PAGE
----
Priti Patel says council faces ‘day of reckoning’ after garden communities decision
- Credit: Archant
Priti Patel MP has hit out at Colchester Borough Council after controversial plans to build two garden communities in her constituency were deemed unsound.
The plans for two garden communities – on land at the Colchester/Braintree border and land west of Braintree – formed part of the joint Local Plan for Braintree, Colchester and Tendring councils and would have seen 36,000 homes built in the area.
In a letter on Tuesday, May 19, planning inspector Roger Clews found the proposed developments were not “deliverable or viable” and were therefore unsound.
Mrs Patel, a long-term critic of the proposals, said the council should be held accountable for the plans’ dismissal on the basis of “millions of pounds” of taxpayers’ money being lost.
Mrs Patel said: “These plans have been controversial and heavily criticised. Many opportunities to reflect and make changes have been missed and public confidence has been undermined. Two years ago, the same inspector warned that the plans were not good enough and the lessons have not been learned.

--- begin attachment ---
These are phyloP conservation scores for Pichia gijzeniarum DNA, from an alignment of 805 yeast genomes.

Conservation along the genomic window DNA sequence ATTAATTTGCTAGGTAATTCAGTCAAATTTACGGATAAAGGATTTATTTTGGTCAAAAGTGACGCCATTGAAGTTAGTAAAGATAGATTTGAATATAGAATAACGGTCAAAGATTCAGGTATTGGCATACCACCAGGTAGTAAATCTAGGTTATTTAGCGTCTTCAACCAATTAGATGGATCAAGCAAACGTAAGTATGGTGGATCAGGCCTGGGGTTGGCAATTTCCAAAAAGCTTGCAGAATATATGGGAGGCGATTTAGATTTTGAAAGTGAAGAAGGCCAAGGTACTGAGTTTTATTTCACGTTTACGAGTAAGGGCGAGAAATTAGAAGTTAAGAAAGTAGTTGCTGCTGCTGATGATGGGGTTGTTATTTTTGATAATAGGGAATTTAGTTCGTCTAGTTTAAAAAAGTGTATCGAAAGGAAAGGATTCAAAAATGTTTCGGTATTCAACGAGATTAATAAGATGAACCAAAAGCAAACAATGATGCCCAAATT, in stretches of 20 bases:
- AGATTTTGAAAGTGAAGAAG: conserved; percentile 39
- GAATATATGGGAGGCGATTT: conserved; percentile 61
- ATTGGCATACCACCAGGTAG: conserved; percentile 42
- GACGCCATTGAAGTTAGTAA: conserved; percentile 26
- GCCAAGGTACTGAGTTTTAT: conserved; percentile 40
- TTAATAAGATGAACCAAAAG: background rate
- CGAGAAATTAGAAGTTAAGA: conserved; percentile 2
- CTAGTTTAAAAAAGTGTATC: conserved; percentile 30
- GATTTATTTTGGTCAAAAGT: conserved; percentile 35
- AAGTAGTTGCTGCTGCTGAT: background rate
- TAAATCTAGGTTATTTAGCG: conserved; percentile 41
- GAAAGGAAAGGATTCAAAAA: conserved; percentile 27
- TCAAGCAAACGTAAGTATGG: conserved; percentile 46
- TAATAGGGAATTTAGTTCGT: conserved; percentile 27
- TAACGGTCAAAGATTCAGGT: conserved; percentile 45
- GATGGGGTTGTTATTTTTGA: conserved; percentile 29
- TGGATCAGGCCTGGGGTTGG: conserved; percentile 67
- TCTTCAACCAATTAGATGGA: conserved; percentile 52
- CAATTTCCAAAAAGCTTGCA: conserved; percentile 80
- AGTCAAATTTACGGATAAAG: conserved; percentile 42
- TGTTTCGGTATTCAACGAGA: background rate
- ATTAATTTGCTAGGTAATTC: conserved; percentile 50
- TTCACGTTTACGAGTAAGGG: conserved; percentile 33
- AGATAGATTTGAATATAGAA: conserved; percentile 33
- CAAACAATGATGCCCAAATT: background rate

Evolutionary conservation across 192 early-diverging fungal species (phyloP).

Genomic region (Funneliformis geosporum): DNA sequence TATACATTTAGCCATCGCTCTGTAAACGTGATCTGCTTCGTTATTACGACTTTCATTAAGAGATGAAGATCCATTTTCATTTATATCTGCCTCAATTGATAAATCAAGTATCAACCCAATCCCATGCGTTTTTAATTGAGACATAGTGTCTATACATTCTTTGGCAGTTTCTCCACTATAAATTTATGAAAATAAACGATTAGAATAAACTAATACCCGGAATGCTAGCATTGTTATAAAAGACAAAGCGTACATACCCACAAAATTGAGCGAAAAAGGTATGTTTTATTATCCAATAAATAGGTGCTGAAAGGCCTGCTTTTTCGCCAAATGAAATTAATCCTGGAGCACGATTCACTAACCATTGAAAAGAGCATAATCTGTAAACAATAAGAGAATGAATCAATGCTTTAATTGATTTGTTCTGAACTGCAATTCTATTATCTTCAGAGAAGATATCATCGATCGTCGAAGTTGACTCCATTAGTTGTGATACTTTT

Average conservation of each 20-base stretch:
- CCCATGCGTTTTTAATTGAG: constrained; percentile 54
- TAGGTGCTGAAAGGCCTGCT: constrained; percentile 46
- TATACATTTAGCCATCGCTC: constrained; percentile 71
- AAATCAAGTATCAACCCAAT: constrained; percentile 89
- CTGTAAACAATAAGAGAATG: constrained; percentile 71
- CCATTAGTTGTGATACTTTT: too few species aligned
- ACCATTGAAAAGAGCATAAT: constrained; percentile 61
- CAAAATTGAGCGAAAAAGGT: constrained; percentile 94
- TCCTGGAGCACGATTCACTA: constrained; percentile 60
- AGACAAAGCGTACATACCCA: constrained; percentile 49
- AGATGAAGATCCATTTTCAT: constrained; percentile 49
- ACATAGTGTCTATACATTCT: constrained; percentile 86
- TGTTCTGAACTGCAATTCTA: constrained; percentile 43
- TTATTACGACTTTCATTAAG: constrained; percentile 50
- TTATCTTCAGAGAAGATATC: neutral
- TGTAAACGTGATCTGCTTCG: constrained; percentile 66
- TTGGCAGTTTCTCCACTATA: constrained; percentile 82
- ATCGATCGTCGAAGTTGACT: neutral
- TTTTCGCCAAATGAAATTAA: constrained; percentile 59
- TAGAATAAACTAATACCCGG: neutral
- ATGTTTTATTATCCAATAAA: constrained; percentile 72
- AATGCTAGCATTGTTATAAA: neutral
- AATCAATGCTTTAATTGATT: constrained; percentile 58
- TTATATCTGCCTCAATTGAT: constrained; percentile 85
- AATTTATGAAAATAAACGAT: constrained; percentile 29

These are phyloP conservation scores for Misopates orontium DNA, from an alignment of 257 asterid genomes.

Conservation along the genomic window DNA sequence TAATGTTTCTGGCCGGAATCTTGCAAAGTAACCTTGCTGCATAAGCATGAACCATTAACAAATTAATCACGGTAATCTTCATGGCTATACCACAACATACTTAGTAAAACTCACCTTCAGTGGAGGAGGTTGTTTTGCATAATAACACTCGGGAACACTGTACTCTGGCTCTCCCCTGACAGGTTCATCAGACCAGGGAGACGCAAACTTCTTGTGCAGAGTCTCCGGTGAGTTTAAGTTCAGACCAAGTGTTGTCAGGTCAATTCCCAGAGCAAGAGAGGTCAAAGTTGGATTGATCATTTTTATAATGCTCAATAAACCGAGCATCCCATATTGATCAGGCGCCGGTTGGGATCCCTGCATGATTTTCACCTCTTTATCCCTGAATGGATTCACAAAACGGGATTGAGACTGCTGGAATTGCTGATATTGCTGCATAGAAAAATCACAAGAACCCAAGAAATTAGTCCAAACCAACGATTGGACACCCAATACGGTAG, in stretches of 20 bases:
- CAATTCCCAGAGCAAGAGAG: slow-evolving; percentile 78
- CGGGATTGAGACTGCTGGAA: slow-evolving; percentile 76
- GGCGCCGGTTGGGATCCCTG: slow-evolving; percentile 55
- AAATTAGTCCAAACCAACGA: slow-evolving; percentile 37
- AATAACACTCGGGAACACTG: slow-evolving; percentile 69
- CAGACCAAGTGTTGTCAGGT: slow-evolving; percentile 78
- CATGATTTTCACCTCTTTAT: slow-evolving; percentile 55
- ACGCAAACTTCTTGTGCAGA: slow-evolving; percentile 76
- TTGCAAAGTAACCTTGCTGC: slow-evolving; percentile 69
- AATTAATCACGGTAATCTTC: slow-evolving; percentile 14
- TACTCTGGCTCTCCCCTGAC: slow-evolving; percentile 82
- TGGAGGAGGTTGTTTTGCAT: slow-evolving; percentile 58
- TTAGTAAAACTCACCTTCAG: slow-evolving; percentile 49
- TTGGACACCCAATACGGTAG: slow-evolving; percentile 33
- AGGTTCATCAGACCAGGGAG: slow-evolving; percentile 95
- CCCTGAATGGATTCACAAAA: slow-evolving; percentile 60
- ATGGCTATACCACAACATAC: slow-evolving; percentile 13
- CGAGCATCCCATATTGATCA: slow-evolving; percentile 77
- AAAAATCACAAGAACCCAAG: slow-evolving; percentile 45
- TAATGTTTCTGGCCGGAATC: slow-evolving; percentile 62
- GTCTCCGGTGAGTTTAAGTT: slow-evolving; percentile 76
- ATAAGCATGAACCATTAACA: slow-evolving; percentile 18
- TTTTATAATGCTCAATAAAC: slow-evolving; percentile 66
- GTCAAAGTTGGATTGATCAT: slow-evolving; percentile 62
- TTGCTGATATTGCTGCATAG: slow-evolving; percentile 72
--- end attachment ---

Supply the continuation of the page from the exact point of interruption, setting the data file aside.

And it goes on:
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“We all want to see new housing built in a responsible and sustainable way in this part of Essex but the way these plans have been put together and promoted has been misguided.”
Plans for a separate garden community on the Tendring/Colchester border was however found to be viable, and plans for a link road between the A133 and A120 look set to be approved by Essex County Council.
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Concerns have also been raised over the delay to the A12 widening scheme and its impact on local businesses and communities.
She added: “They ignored the warning signs two years ago and pressed ahead regardless. Millions of pounds of taxpayers’ money have been lost, a major road project has been delayed and their housing plans are in crisis.
She said Colchester Borough Council must “now face a day of reckoning.”
Colchester council leader Mark Cory described the decision as a “mixed bag” for Essex on Tuesday, adding: “This administration believes it is better to plan new developments to deliver infrastructure first, as the four councils have been trying to do. Leaving it to developers to provide the necessary physical and social infrastructure is not good enough.”